Eye Care? Oh yeah forgot about that

It’s so funny because the eye care we provide is obviously an integral part of our trip but I seem to focus on everything else. Last Sunday a guy at church asked if I had a PhD. “No sir I’m not that smart.” “Oh….I wasn’t sure what kind of clinic you were going to be doing.” Hmmm. Maybe a little loss of focus on my part when discussing our trip.

Well after a day of 200+ patients I have a grand total of one picture of me putting drops in one kiddos’ eye. Plenty of pictures of everything else.

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A small smattering of the school supplies graciously donated by Cornerstone Church.

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More smattering.

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I’m gonna fly some of these kiddos back to the States to show American kids how it’s done. Barely a wince; let alone full meltdown requiring a straight jacket as is so typical back home.

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AIM is now doing screen printing as one of their ministry jobs. Part of what we love about this organization is their self sufficiency.

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Every building is a former brothel and AIM occasionally keeps some of the pieces as mementos. Here we brave a near vertical staircase that has doors at the top…..doors that lock from the bottom. Very useful when you need to keep people in an upstairs prison.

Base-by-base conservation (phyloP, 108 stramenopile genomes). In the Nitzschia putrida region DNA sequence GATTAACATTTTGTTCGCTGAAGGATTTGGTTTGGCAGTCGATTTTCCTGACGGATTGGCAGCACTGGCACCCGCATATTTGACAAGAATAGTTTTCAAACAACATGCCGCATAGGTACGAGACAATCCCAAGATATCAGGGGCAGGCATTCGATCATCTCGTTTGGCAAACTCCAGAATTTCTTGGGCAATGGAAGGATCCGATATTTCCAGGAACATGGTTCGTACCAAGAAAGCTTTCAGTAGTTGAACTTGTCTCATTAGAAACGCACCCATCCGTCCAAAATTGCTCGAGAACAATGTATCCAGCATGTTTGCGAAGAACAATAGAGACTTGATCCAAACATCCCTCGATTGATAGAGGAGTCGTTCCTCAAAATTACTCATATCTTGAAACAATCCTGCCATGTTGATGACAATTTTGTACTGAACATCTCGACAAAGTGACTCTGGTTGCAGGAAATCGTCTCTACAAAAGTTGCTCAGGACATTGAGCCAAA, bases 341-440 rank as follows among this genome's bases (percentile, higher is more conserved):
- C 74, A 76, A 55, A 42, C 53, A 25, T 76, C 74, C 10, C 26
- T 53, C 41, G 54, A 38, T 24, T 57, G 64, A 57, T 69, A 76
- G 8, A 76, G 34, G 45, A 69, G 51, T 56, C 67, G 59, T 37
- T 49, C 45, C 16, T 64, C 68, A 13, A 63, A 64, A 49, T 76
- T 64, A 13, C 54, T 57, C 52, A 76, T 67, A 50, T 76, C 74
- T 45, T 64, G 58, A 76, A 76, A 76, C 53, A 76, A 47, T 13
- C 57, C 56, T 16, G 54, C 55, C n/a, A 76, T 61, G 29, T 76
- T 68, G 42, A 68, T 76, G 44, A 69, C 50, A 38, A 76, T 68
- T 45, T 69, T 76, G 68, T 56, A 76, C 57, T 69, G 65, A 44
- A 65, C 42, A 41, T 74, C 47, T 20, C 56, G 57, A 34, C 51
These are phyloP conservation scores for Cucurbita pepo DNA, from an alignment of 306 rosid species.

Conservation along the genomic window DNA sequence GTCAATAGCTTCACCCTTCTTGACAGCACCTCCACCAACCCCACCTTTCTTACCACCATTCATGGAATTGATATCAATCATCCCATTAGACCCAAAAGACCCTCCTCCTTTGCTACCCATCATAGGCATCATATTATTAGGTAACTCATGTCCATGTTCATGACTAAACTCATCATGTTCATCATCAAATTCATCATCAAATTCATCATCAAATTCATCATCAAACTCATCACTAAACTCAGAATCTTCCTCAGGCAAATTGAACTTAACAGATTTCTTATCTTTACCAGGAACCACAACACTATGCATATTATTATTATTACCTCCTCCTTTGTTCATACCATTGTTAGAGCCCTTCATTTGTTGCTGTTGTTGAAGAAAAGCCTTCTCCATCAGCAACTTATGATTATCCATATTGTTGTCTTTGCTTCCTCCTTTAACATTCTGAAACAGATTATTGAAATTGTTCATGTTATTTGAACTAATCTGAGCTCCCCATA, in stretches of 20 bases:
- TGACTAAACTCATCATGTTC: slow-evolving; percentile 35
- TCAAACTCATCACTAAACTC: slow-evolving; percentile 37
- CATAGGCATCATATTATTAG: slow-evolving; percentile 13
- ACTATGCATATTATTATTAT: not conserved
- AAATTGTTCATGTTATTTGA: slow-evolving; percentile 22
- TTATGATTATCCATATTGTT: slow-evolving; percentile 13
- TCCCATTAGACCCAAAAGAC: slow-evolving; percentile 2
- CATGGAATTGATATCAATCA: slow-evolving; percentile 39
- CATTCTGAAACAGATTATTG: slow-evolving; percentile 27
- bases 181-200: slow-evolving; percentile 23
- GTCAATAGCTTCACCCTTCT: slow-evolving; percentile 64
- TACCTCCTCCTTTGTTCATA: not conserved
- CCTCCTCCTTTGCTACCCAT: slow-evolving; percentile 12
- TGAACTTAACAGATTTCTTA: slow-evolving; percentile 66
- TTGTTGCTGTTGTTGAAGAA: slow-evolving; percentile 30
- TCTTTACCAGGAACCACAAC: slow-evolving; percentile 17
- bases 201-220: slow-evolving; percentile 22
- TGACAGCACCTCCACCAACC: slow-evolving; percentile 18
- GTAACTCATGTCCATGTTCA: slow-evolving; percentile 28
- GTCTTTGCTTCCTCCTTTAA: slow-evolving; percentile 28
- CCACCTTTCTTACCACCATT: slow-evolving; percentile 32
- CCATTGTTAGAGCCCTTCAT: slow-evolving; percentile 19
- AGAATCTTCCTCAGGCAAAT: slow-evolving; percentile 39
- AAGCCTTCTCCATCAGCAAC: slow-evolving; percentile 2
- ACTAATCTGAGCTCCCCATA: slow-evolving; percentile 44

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Funny enough the doors weren’t shocking because we’ve been here before and know what this is all about. However, this patient made me wince. We were taking care of the girls at AEC 1 “Agape Employment Center 1” where most of the workers are girls who have been rescued, restored, and are now being reintegrated back into society. A good job and job skills are an integral piece. Her shirt made me pause….thinking of the hell she has been through….and how different her life is now because she has been adopted into the family of Christ. 

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I usually don’t have rats the size of an NFL football scampering about while I provide eye care.

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That’s a terrible picture but we finished off the day with amazeballs Iraqi food. Holy smokes. One of the top 10 meals I’ve ever had. All for less than $8 per person.

Back to the eyeballs:

-my buddy Kemhang is still blind as ever and his glasses are falling apart. We brought him 3 more pair.

-in the past if a patient had a lot of astigmatism, I’d ask the local staff to get them to the local eye doctor. That is such an individualized prescription it is tough to line up used glasses with a new patient. Kind of like trying to fly a helicopter somewhere: you could get the distance exactly right (43.2 miles) but miss the direction (north north east vs. north east) and you’ll still be miles away from where you want to be. Turns out even the really good local doctors are not really good at prescribing. So this time around, I’ll make the glasses myself and then send back in a few months when missionaries are visiting Arizona and can pick up from me to hand deliver back here.